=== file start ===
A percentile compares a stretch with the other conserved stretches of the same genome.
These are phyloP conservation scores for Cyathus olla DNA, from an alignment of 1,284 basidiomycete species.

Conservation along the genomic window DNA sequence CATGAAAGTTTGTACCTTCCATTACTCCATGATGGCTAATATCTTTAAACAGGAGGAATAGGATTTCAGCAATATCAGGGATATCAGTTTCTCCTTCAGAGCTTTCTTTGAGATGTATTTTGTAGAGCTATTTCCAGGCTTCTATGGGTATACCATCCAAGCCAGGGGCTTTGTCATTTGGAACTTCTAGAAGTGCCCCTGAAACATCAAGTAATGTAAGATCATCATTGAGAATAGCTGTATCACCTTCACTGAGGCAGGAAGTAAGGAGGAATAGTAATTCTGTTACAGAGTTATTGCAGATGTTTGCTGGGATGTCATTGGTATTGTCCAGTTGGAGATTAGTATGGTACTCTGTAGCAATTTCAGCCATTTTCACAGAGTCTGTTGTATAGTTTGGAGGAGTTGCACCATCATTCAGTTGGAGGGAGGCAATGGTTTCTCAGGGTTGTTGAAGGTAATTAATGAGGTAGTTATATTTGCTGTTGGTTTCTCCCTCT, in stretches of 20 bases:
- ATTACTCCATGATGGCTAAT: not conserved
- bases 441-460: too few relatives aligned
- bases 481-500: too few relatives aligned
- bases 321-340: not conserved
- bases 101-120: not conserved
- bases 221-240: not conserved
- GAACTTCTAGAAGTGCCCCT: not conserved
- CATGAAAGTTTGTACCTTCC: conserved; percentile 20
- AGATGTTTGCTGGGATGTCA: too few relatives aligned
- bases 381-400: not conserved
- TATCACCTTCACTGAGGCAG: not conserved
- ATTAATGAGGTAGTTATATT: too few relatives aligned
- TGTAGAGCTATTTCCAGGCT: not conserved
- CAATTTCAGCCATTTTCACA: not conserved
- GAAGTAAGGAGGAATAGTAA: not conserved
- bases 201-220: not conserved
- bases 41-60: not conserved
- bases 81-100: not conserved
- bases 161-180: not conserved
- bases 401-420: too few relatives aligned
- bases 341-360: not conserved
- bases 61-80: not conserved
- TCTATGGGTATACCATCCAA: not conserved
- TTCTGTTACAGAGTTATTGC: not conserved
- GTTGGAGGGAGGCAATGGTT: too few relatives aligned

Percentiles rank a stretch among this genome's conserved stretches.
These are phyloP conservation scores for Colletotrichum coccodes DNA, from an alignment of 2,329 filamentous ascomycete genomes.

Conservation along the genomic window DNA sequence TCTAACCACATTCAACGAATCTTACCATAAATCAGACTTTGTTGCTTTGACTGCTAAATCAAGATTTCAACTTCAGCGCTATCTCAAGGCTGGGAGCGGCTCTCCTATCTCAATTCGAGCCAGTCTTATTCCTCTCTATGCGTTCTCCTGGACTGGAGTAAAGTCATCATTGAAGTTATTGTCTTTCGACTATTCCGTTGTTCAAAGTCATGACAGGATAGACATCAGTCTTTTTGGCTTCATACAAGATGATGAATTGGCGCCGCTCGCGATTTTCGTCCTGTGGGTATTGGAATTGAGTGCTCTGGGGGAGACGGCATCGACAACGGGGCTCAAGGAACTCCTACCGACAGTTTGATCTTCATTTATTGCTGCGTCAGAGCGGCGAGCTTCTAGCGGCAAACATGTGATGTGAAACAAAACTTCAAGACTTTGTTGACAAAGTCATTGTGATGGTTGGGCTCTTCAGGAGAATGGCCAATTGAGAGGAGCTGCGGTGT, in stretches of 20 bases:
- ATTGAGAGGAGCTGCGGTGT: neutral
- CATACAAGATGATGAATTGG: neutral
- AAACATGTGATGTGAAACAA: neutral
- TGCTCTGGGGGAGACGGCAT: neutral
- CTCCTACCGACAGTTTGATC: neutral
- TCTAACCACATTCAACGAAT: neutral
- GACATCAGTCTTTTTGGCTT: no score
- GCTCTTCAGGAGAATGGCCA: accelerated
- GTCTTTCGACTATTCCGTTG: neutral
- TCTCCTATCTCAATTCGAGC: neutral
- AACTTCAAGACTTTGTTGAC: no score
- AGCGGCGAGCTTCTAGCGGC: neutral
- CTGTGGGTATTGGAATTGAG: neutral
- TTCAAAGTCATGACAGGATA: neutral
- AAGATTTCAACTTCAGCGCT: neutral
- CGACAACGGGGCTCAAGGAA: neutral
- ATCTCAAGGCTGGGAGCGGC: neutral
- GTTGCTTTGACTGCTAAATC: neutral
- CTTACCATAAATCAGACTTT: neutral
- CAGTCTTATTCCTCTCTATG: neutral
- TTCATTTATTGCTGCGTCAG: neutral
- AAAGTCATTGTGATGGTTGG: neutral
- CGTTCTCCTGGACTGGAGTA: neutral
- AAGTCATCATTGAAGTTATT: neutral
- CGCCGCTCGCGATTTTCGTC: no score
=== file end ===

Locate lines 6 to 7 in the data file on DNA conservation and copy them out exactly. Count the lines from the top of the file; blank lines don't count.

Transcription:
- bases 481-500: too few relatives aligned
- bases 321-340: not conserved